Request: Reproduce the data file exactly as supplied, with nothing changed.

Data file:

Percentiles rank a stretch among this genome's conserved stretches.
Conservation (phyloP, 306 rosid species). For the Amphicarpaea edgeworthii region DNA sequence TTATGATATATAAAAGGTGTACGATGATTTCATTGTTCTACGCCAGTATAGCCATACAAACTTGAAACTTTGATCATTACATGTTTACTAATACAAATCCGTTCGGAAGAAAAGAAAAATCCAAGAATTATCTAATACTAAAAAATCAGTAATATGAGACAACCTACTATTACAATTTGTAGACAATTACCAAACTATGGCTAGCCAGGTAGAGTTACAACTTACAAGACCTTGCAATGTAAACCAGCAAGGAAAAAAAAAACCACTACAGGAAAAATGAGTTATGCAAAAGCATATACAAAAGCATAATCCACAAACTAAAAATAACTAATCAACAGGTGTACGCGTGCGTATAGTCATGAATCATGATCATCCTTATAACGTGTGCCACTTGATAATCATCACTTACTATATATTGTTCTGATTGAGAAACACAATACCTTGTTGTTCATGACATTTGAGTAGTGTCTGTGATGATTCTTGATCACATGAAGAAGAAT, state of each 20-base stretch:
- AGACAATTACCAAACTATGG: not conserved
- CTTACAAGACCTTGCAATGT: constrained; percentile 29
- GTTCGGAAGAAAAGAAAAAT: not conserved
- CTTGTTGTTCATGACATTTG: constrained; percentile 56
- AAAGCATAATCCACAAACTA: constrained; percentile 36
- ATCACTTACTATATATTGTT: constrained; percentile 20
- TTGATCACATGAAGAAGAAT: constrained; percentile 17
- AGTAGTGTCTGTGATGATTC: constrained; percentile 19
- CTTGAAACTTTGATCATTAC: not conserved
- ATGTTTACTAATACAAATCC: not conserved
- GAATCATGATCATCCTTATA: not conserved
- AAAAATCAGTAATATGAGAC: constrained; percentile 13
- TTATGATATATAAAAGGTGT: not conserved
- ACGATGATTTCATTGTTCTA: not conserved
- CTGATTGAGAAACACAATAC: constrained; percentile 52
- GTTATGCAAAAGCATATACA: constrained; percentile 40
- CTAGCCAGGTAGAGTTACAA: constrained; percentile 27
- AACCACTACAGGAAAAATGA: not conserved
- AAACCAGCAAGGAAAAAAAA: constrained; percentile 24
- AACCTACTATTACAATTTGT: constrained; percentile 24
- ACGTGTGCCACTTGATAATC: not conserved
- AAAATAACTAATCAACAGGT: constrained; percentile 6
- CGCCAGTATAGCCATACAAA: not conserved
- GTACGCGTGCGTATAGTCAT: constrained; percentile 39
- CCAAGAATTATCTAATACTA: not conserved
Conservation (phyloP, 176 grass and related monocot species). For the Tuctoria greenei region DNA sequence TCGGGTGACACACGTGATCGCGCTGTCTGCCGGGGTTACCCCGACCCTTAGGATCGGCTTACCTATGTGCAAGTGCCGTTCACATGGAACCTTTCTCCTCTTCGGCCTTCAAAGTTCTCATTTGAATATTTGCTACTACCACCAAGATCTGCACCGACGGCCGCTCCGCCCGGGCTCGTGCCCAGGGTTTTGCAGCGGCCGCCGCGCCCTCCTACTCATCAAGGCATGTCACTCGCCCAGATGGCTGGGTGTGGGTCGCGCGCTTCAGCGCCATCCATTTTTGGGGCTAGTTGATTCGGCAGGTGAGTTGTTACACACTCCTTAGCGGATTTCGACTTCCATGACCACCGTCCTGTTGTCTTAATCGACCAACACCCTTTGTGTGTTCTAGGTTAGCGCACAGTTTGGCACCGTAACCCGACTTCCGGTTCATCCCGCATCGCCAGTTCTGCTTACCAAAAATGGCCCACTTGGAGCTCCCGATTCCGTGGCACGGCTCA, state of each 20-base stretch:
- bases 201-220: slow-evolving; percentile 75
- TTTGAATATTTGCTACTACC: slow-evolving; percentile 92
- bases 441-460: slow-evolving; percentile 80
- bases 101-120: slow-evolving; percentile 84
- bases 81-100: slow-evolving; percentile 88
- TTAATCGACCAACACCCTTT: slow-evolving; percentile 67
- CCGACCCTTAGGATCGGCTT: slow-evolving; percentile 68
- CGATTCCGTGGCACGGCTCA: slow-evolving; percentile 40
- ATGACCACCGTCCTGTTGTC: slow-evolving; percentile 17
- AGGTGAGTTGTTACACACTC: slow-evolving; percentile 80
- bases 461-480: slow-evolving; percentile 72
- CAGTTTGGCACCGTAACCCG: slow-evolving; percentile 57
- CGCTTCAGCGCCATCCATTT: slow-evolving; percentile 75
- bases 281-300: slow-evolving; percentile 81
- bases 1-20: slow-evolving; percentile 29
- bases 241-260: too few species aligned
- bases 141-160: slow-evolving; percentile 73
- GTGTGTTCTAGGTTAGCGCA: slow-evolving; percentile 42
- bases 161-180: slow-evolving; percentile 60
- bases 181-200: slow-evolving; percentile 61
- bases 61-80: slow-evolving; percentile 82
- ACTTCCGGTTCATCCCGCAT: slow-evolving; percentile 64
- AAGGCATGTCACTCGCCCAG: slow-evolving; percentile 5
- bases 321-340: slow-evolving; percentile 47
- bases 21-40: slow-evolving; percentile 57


Percentiles rank a stretch among this genome's conserved stretches.
Conservation (phyloP, 306 rosid species). For the Amphicarpaea edgeworthii region DNA sequence TTATGATATATAAAAGGTGTACGATGATTTCATTGTTCTACGCCAGTATAGCCATACAAACTTGAAACTTTGATCATTACATGTTTACTAATACAAATCCGTTCGGAAGAAAAGAAAAATCCAAGAATTATCTAATACTAAAAAATCAGTAATATGAGACAACCTACTATTACAATTTGTAGACAATTACCAAACTATGGCTAGCCAGGTAGAGTTACAACTTACAAGACCTTGCAATGTAAACCAGCAAGGAAAAAAAAAACCACTACAGGAAAAATGAGTTATGCAAAAGCATATACAAAAGCATAATCCACAAACTAAAAATAACTAATCAACAGGTGTACGCGTGCGTATAGTCATGAATCATGATCATCCTTATAACGTGTGCCACTTGATAATCATCACTTACTATATATTGTTCTGATTGAGAAACACAATACCTTGTTGTTCATGACATTTGAGTAGTGTCTGTGATGATTCTTGATCACATGAAGAAGAAT, state of each 20-base stretch:
- AGACAATTACCAAACTATGG: not conserved
- CTTACAAGACCTTGCAATGT: constrained; percentile 29
- GTTCGGAAGAAAAGAAAAAT: not conserved
- CTTGTTGTTCATGACATTTG: constrained; percentile 56
- AAAGCATAATCCACAAACTA: constrained; percentile 36
- ATCACTTACTATATATTGTT: constrained; percentile 20
- TTGATCACATGAAGAAGAAT: constrained; percentile 17
- AGTAGTGTCTGTGATGATTC: constrained; percentile 19
- CTTGAAACTTTGATCATTAC: not conserved
- ATGTTTACTAATACAAATCC: not conserved
- GAATCATGATCATCCTTATA: not conserved
- AAAAATCAGTAATATGAGAC: constrained; percentile 13
- TTATGATATATAAAAGGTGT: not conserved
- ACGATGATTTCATTGTTCTA: not conserved
- CTGATTGAGAAACACAATAC: constrained; percentile 52
- GTTATGCAAAAGCATATACA: constrained; percentile 40
- CTAGCCAGGTAGAGTTACAA: constrained; percentile 27
- AACCACTACAGGAAAAATGA: not conserved
- AAACCAGCAAGGAAAAAAAA: constrained; percentile 24
- AACCTACTATTACAATTTGT: constrained; percentile 24
- ACGTGTGCCACTTGATAATC: not conserved
- AAAATAACTAATCAACAGGT: constrained; percentile 6
- CGCCAGTATAGCCATACAAA: not conserved
- GTACGCGTGCGTATAGTCAT: constrained; percentile 39
- CCAAGAATTATCTAATACTA: not conserved
Conservation (phyloP, 176 grass and related monocot species). For the Tuctoria greenei region DNA sequence TCGGGTGACACACGTGATCGCGCTGTCTGCCGGGGTTACCCCGACCCTTAGGATCGGCTTACCTATGTGCAAGTGCCGTTCACATGGAACCTTTCTCCTCTTCGGCCTTCAAAGTTCTCATTTGAATATTTGCTACTACCACCAAGATCTGCACCGACGGCCGCTCCGCCCGGGCTCGTGCCCAGGGTTTTGCAGCGGCCGCCGCGCCCTCCTACTCATCAAGGCATGTCACTCGCCCAGATGGCTGGGTGTGGGTCGCGCGCTTCAGCGCCATCCATTTTTGGGGCTAGTTGATTCGGCAGGTGAGTTGTTACACACTCCTTAGCGGATTTCGACTTCCATGACCACCGTCCTGTTGTCTTAATCGACCAACACCCTTTGTGTGTTCTAGGTTAGCGCACAGTTTGGCACCGTAACCCGACTTCCGGTTCATCCCGCATCGCCAGTTCTGCTTACCAAAAATGGCCCACTTGGAGCTCCCGATTCCGTGGCACGGCTCA, state of each 20-base stretch:
- bases 201-220: slow-evolving; percentile 75
- TTTGAATATTTGCTACTACC: slow-evolving; percentile 92
- bases 441-460: slow-evolving; percentile 80
- bases 101-120: slow-evolving; percentile 84
- bases 81-100: slow-evolving; percentile 88
- TTAATCGACCAACACCCTTT: slow-evolving; percentile 67
- CCGACCCTTAGGATCGGCTT: slow-evolving; percentile 68
- CGATTCCGTGGCACGGCTCA: slow-evolving; percentile 40
- ATGACCACCGTCCTGTTGTC: slow-evolving; percentile 17
- AGGTGAGTTGTTACACACTC: slow-evolving; percentile 80
- bases 461-480: slow-evolving; percentile 72
- CAGTTTGGCACCGTAACCCG: slow-evolving; percentile 57
- CGCTTCAGCGCCATCCATTT: slow-evolving; percentile 75
- bases 281-300: slow-evolving; percentile 81
- bases 1-20: slow-evolving; percentile 29
- bases 241-260: too few species aligned
- bases 141-160: slow-evolving; percentile 73
- GTGTGTTCTAGGTTAGCGCA: slow-evolving; percentile 42
- bases 161-180: slow-evolving; percentile 60
- bases 181-200: slow-evolving; percentile 61
- bases 61-80: slow-evolving; percentile 82
- ACTTCCGGTTCATCCCGCAT: slow-evolving; percentile 64
- AAGGCATGTCACTCGCCCAG: slow-evolving; percentile 5
- bases 321-340: slow-evolving; percentile 47
- bases 21-40: slow-evolving; percentile 57